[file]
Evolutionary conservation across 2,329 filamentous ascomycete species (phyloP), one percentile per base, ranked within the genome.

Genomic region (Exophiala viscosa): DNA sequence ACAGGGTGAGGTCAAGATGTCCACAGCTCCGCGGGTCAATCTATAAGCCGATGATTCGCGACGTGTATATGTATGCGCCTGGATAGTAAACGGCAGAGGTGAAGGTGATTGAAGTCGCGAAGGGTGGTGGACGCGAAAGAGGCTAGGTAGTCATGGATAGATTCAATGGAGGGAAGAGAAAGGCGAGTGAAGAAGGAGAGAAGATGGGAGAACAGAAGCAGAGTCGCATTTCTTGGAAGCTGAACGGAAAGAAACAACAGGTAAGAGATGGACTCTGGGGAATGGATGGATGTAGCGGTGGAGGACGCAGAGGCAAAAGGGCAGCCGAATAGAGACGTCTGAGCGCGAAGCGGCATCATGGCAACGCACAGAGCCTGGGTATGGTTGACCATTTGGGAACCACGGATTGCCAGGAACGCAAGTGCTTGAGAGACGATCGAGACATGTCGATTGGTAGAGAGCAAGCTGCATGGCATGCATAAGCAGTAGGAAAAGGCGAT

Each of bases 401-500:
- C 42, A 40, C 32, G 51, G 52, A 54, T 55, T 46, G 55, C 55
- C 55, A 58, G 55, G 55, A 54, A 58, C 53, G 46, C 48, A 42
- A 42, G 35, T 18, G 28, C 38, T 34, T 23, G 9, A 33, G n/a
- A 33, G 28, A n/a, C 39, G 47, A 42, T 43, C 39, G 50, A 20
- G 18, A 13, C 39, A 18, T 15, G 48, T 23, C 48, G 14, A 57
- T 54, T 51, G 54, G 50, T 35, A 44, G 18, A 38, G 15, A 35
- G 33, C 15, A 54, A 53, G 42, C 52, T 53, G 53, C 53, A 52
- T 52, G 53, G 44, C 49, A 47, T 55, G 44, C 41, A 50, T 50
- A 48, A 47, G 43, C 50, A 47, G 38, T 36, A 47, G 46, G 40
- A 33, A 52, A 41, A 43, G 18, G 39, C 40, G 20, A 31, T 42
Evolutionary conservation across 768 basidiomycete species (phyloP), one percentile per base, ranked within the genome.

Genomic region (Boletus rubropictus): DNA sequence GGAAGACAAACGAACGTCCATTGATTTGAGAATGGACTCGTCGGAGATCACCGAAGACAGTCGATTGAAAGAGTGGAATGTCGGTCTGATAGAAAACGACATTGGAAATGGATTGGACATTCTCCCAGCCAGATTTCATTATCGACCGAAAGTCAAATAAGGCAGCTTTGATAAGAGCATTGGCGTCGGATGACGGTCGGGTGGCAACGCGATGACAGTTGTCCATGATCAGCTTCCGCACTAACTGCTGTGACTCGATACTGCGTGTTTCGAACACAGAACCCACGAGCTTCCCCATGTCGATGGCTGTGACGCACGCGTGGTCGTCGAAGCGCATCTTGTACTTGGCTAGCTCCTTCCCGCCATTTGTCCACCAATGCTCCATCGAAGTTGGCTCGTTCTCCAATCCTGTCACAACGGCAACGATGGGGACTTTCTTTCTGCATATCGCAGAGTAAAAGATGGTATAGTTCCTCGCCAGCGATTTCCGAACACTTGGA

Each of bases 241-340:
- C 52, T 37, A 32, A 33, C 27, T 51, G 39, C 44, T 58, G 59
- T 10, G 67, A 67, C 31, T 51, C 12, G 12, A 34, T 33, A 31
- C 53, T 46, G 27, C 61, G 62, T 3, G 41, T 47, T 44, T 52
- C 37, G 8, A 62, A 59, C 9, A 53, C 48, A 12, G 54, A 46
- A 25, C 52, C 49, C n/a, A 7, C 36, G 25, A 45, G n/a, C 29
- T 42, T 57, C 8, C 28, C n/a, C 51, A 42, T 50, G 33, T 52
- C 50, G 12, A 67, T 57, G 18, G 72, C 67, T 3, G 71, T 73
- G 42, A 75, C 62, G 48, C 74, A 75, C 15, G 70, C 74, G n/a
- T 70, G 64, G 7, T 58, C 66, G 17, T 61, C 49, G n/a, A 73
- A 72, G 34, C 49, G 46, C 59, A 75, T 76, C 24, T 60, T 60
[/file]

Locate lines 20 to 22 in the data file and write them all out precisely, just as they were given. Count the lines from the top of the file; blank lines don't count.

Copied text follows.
- C 37, G 8, A 62, A 59, C 9, A 53, C 48, A 12, G 54, A 46
- A 25, C 52, C 49, C n/a, A 7, C 36, G 25, A 45, G n/a, C 29
- T 42, T 57, C 8, C 28, C n/a, C 51, A 42, T 50, G 33, T 52